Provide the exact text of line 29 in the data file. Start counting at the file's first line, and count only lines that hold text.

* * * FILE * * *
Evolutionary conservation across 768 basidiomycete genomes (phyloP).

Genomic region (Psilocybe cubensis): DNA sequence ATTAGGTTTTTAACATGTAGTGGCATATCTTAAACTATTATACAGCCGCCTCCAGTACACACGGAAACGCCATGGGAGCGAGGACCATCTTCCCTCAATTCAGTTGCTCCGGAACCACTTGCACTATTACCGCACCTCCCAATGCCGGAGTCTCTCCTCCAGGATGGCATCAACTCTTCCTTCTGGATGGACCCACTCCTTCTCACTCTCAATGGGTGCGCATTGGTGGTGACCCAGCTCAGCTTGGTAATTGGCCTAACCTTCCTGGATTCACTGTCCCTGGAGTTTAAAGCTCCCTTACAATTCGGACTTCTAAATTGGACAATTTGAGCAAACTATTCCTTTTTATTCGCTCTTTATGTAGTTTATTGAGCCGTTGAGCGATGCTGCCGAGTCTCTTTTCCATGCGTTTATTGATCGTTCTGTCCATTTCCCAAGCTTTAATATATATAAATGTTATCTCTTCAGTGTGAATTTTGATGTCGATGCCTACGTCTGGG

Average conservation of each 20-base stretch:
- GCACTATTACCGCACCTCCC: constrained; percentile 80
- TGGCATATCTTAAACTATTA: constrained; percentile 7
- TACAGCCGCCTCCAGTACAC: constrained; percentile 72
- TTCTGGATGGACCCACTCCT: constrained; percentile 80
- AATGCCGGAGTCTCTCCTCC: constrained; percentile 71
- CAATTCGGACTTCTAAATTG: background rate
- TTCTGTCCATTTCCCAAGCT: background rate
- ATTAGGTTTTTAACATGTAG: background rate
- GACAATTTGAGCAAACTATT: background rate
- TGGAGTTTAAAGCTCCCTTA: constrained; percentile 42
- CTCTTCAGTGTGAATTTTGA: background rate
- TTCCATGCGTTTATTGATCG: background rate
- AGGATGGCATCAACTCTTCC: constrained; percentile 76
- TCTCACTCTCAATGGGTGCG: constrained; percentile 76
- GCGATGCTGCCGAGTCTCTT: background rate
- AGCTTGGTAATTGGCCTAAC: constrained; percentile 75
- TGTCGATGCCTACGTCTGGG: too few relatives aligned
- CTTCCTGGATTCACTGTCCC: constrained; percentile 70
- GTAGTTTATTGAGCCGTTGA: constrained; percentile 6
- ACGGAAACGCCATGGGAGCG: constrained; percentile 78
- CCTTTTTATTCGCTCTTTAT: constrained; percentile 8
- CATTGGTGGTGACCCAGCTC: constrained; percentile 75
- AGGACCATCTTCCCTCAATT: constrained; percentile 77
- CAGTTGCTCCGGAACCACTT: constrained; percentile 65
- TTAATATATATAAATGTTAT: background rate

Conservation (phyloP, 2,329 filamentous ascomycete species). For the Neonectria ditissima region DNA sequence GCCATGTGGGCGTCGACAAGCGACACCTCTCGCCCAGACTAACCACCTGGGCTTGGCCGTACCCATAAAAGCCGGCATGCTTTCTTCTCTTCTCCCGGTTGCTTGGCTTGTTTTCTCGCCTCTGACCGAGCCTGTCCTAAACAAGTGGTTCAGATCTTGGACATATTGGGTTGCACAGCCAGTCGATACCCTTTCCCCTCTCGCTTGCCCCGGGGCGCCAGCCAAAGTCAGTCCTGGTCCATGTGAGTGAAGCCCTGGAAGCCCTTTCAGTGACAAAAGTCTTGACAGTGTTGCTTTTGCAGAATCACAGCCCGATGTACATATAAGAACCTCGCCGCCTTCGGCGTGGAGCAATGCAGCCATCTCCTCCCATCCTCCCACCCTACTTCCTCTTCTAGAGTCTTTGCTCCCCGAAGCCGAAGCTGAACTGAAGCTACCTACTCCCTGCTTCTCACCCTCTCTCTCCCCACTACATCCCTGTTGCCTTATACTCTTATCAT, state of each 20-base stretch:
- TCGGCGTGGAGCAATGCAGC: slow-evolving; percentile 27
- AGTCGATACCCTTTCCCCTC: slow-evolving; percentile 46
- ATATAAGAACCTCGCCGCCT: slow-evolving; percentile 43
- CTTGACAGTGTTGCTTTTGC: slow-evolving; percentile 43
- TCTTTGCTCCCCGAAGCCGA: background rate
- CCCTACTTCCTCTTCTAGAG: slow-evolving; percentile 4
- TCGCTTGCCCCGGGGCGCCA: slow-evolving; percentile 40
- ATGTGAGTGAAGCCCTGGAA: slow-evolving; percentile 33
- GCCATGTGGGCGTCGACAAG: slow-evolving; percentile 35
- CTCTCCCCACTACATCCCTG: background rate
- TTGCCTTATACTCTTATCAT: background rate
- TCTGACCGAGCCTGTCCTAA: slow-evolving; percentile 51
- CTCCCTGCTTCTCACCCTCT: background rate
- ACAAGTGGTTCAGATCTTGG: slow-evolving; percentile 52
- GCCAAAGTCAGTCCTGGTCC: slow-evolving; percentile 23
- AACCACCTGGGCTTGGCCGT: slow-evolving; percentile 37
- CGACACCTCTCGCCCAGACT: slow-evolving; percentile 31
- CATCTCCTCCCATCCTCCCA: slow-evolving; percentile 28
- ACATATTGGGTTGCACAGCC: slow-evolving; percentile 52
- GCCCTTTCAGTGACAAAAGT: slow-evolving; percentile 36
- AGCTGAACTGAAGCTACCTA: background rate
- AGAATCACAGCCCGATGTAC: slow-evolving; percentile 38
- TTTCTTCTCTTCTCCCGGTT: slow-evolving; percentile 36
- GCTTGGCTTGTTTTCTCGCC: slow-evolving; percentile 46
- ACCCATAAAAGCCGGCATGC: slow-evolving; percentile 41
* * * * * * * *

Conservation (phyloP, 2,329 filamentous ascomycete species). For the Neonectria ditissima region DNA sequence GCCATGTGGGCGTCGACAAGCGACACCTCTCGCCCAGACTAACCACCTGGGCTTGGCCGTACCCATAAAAGCCGGCATGCTTTCTTCTCTTCTCCCGGTTGCTTGGCTTGTTTTCTCGCCTCTGACCGAGCCTGTCCTAAACAAGTGGTTCAGATCTTGGACATATTGGGTTGCACAGCCAGTCGATACCCTTTCCCCTCTCGCTTGCCCCGGGGCGCCAGCCAAAGTCAGTCCTGGTCCATGTGAGTGAAGCCCTGGAAGCCCTTTCAGTGACAAAAGTCTTGACAGTGTTGCTTTTGCAGAATCACAGCCCGATGTACATATAAGAACCTCGCCGCCTTCGGCGTGGAGCAATGCAGCCATCTCCTCCCATCCTCCCACCCTACTTCCTCTTCTAGAGTCTTTGCTCCCCGAAGCCGAAGCTGAACTGAAGCTACCTACTCCCTGCTTCTCACCCTCTCTCTCCCCACTACATCCCTGTTGCCTTATACTCTTATCAT, state of each 20-base stretch: